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Brake Squeal Explained

Written by Andrew Da Costa, Gold Certified Technician

‘Squeeeeaak’ That is probably one of the most annoying sounds that you will hear coming from a car!  Much of this sound brought you back to memories of when the teacher scratched the chalkboard when you were in school! 

Most likely that noise is coming from your vehicle’s brakes when the pedal is applied.  Even with light application to the pedal (or firm application) that noise makes you think that your vehicle is in trouble.  This uncomfortable noise made at every stopping circumstance is more about figuring out how to mediate the brakes to prevent this noise instead of appreciating the firm and fade-free feature of the huge brakes.  That’s not a characteristic any car should have let alone a new one Porsche.

What causes these problems?  When the brakes are cold, they tend to squeal until they reach hot operating temperatures.  In order to reach that, the brake pads and the rotors will need to be used frequently, whether is moderate or high-speed driving.  If they are carbon-ceramic brakes (commonly seen on the Porsche GT cars) these brakes need more work on higher speeds.  Ceramic brakes are a special high-performance brake option that replaces the traditional steel rotors and metallic pads with special cast rotors that use a proprietary composite, a mixture of resins, fibers and powdered metal.  In Porsche terms, they are called PCCBs.  PCCBs are excellent in dissipating heat at racetrack speeds.  Track and race oriented high-performance vehicles that are driven at high-speeds and excessive brake use are ideal users of PCCB’s.  These brakes work amazingly well on the street as well, fade-less braking time and again and are super light.  They work best when they are hot.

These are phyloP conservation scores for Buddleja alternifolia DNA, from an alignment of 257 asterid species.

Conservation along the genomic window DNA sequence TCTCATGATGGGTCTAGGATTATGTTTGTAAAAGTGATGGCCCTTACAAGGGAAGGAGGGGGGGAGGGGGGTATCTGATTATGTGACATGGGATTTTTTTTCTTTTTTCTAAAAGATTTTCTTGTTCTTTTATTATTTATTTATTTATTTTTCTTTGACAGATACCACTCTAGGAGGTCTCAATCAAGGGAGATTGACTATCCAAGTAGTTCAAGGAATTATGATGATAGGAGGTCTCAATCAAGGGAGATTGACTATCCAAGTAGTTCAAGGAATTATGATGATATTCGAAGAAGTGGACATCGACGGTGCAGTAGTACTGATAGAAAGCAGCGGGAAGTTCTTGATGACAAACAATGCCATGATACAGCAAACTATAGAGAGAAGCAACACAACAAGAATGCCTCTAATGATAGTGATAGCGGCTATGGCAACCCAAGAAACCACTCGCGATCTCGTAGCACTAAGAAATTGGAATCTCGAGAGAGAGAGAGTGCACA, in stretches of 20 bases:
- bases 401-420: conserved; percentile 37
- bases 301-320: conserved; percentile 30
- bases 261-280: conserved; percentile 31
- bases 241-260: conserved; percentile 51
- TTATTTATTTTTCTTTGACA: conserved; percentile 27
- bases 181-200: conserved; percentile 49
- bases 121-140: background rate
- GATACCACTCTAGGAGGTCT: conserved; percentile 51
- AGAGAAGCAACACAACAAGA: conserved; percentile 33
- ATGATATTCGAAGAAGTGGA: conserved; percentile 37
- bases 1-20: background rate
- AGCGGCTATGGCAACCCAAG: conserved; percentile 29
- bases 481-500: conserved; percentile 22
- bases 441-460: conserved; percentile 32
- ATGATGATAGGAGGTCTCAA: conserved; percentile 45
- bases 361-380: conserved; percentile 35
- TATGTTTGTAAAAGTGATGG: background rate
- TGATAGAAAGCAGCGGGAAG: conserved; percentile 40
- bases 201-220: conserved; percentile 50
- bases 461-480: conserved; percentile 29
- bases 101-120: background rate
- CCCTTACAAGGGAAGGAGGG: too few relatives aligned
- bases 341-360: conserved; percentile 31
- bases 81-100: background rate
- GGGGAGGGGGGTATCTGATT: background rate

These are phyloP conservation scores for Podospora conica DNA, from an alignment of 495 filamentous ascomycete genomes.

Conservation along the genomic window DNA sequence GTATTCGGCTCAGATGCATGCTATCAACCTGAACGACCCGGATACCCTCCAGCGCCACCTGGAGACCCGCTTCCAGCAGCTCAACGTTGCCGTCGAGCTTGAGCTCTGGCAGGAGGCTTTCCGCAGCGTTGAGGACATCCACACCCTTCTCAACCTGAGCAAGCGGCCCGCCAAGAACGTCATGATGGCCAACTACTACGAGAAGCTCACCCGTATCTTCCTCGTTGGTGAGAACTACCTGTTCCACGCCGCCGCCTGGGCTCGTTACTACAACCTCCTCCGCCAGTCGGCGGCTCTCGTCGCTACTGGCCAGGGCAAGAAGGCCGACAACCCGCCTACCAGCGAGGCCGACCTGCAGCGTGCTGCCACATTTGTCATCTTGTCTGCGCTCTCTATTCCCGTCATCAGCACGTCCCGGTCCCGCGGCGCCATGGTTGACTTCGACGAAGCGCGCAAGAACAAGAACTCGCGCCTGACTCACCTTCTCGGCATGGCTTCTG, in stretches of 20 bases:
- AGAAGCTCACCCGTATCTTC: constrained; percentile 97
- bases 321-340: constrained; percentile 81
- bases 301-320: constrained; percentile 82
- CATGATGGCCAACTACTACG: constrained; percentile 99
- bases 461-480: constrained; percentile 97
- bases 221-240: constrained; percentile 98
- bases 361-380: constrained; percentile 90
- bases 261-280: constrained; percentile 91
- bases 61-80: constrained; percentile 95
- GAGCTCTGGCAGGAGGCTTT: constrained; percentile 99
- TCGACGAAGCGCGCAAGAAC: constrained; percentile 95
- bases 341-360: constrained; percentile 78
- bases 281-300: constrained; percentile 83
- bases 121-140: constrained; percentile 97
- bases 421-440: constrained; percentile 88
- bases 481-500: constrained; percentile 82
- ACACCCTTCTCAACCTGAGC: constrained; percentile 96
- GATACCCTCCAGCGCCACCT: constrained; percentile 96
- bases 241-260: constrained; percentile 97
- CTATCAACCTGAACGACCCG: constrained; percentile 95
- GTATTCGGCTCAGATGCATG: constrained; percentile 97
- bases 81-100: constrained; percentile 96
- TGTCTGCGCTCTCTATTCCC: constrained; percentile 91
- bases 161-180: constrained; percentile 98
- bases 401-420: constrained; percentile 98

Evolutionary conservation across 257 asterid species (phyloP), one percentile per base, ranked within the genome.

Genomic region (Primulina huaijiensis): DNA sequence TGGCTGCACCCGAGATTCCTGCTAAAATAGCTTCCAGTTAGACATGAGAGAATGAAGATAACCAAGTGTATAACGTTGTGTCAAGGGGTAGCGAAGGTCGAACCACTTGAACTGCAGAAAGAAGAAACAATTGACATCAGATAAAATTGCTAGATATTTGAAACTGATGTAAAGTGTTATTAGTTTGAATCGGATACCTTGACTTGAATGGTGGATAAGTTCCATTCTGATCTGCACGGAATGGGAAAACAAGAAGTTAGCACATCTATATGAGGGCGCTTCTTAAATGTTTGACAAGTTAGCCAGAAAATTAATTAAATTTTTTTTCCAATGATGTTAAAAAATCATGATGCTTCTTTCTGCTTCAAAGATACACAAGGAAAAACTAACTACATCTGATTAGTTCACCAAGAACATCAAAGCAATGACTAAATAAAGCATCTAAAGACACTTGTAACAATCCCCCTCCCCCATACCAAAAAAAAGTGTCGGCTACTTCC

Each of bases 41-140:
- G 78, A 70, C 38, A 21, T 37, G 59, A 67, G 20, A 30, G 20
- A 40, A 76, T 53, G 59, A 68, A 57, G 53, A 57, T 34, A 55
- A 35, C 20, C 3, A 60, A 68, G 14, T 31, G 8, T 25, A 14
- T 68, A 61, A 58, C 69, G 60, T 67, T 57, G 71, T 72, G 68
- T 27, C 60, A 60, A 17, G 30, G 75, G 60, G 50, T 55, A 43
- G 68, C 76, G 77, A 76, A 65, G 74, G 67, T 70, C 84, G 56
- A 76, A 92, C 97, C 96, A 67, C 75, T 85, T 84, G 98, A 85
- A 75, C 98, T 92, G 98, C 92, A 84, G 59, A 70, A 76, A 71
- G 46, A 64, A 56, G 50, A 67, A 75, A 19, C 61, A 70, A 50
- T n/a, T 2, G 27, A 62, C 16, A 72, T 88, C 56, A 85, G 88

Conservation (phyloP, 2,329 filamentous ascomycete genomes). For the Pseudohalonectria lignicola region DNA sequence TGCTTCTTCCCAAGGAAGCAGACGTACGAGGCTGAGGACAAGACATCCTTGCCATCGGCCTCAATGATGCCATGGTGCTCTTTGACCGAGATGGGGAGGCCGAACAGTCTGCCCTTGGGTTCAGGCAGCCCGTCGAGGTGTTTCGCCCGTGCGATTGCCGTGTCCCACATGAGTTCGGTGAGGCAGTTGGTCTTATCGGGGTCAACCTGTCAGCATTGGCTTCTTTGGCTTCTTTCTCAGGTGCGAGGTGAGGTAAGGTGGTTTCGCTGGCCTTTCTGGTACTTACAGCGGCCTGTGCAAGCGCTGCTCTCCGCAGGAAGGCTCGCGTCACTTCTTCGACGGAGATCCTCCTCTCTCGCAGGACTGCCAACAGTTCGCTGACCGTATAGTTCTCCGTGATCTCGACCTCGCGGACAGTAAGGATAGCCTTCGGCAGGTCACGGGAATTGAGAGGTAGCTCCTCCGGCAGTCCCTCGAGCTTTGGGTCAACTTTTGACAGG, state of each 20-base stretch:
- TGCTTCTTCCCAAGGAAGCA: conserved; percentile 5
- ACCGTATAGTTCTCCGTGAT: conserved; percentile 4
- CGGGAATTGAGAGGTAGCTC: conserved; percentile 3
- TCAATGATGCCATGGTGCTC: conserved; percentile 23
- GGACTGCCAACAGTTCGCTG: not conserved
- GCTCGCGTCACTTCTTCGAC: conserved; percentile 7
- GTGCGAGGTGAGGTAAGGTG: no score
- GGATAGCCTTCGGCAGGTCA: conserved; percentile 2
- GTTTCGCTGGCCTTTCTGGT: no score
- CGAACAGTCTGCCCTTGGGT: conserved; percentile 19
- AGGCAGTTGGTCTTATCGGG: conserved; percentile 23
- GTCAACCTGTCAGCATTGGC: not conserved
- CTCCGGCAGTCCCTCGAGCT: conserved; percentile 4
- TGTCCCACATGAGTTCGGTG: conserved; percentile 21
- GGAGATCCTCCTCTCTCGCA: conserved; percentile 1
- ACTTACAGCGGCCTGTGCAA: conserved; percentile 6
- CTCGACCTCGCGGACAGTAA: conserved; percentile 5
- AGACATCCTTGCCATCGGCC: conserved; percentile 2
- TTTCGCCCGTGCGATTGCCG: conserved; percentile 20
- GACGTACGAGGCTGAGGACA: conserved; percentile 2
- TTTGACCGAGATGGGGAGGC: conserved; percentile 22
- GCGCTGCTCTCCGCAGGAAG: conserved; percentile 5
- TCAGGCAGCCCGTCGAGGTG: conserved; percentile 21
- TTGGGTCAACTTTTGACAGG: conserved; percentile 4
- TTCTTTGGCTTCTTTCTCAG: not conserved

So next time when you apply brakes on your Porsche and it brings you back to the old days of school when the blackboard is screeching, don’t be alarmed!  Your Porsche brakes are fine and are working to their high potential It’s a tradeoff for high performance brakes and longevity with just a bit of a squeak.

Here’s a great video explaining why brake squeal happens: https://www.youtube.com/watch?v=fUNHb9O52WQ

Date Posted: March 1, 2018